Find out the details of your current loan and determine what changes could assist you in meeting your financial goals.
Use a home loans comparison service to look for a great-value product that matches your needs.
Speak to an expert
Our Home Loan Consultants can put you in touch with a Mortgage Broker who may be able to negotiate a better rate with your current lender or help you with your home loan refinance.
Have your property valued (if the last valuation is over 12 months old), especially if you’ve completed renovations.
Undergo a full application process, credit analysis, documentation and assessment with a new financial institution.
Complete your financial institution’s legal and mortgage documents.
Receive unconditional approval for the refinance.
Transfer the ownership of the property to your name.
No, it’s usually unnecessary to hire a conveyancer when refinancing your own home loan since you’ll have already sorted out the settlement, title transfers and legal obligations at the time of initial purchase, related to the process of buying a home.
As the conveyancer’s role is to ensure the smooth purchase or sale of your home, their services will be redundant during the refinancing process. However, you may wish to hire a lawyer to represent your interests in the refinancing process with the lender’s lawyers.
You can refinance your mortgage at any time, though it’s favourable to have 20 percent equity before refinancing (less than an 80 percent loan-to-value ratio) and, if you have a fixed interest rate loan, to not have a long fixed term remaining. However, there are several factors that you may want to consider before deciding to refinance, including:
The process of refinancing your home loan can take as long as the initial loan you applied for – up to 60 days or more, especially if you’re refinancing to a different institution. The only difference is that you won’t be exchanging a purchase or sale contract.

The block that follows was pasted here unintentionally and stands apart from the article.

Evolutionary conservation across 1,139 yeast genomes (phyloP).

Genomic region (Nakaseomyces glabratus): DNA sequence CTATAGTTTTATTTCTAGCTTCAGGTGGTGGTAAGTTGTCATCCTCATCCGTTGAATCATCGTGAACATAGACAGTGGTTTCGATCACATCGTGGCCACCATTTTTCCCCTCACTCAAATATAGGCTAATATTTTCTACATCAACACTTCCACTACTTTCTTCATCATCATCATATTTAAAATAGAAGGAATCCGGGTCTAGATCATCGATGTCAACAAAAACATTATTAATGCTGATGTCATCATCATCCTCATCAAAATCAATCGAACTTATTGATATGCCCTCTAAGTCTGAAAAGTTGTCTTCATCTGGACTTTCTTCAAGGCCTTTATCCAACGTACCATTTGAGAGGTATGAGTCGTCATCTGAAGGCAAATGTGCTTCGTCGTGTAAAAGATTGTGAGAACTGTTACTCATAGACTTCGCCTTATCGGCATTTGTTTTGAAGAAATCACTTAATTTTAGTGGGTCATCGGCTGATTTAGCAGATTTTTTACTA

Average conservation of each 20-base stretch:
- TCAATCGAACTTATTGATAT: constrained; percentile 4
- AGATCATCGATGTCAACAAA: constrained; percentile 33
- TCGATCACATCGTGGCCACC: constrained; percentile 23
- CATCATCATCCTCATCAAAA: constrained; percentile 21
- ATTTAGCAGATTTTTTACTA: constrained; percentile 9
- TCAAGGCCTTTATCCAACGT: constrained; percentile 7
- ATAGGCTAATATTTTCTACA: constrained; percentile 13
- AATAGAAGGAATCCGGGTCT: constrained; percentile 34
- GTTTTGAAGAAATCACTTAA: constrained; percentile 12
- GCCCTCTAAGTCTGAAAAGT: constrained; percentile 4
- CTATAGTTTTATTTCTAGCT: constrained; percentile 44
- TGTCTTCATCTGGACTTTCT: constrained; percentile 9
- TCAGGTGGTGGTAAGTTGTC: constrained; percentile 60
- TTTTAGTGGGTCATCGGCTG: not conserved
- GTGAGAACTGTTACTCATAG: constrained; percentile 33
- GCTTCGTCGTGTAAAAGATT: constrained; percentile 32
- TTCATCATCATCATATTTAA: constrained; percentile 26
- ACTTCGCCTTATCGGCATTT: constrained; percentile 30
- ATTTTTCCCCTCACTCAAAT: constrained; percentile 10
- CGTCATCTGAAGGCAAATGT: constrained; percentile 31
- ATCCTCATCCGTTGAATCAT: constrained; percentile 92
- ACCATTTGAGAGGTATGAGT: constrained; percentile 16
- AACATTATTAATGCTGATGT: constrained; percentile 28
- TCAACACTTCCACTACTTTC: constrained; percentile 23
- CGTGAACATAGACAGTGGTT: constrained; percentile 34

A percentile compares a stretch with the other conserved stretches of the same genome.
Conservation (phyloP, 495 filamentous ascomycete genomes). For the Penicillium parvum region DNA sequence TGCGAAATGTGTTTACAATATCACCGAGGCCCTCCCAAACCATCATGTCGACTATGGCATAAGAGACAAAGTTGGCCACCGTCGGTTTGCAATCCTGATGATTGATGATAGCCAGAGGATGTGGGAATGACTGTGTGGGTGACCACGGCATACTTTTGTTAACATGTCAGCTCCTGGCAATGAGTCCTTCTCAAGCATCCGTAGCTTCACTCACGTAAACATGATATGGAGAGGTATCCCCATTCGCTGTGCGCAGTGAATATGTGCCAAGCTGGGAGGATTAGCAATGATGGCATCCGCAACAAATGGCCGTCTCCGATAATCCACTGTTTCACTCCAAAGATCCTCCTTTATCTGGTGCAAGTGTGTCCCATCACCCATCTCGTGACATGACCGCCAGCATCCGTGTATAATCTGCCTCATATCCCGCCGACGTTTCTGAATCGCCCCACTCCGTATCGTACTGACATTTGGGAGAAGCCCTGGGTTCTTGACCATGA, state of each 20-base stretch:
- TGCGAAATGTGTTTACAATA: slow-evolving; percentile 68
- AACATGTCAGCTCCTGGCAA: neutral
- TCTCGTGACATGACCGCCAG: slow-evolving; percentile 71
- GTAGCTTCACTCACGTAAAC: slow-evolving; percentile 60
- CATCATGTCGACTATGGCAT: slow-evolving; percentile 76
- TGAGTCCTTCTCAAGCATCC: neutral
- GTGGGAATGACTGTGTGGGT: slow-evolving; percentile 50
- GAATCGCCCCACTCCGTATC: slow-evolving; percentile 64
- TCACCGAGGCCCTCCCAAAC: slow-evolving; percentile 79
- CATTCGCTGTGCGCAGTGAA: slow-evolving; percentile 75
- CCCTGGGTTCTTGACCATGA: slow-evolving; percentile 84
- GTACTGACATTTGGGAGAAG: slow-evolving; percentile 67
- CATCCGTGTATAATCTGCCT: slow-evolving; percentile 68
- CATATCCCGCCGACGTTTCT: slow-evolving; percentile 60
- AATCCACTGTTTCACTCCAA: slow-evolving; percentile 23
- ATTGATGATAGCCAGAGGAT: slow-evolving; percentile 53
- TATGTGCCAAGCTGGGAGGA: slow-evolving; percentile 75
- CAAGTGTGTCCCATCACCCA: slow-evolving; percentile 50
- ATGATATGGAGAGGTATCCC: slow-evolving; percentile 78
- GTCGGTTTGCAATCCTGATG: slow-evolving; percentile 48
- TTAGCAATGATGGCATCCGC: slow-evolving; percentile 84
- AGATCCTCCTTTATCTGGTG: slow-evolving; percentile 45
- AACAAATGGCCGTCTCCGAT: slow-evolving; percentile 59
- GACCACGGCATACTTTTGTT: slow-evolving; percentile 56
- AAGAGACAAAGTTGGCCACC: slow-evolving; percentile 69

Refinancing will cost you money. However, the costs may vary depending on your circumstances. Some common costs may include:
You need at least five per cent equity to refinance. If you have that, you can usually refinance at any time if you have good credit. However, it’s a good idea to refinance with at least 20% equity in your home.
The better your credit and the more equity you have, the less chance there is that they’ll charge you a higher interest rate or make you take out LMI.
While you don’t need a down payment to refinance, you’ll need at least five per cent equity in your property.
Yes, you can refinance a fixed mortgage rate, however, you should be wary of termination break fees, which can be especially expensive if you refinance early in the fixed interest loan term.
Closing costs are associated with the refinance or loan settlement. You may not be able to avoid this cost. However, you can look for a better deal by comparing loans and by negotiating these fees with your new lender. It always pays to compare!
Unless you’re a serial refinancer, refinancing your home won’t permanently affect your credit score. Refinancing may stay on your credit history for about two years, but it may only affect your credit score for a short period (e.g., 12 months) as you can rebuild your score by staying on top of your repayments.
Whenever a formal credit enquiry is submitted, your credit score can be affected. If you’re closing an account (i.e. your current loan) to which you’ve been making consistent and timely repayments to, your score may dip because you’re closing something that’s had a positive effect on your score.
However, you can build up your credit score easily as long as you continue making consistent and timely repayments to your new lender. If you’re refinancing to consolidate your debts, this can also have a positive impact on your credit score.
If your application is denied for any reason, it won’t affect your score, but it may show up in your history on your credit report.
Refinancing with your current lender may not necessarily have a ‘better’ interest rate, but it certainly will be easier and cheaper. Your current lender has all your information, so the process will be much simpler than if you switched to a different financial institution.
Keep in mind that regardless of who you go with, you’ll still have a formal credit enquiry on your credit record, which will impact your score.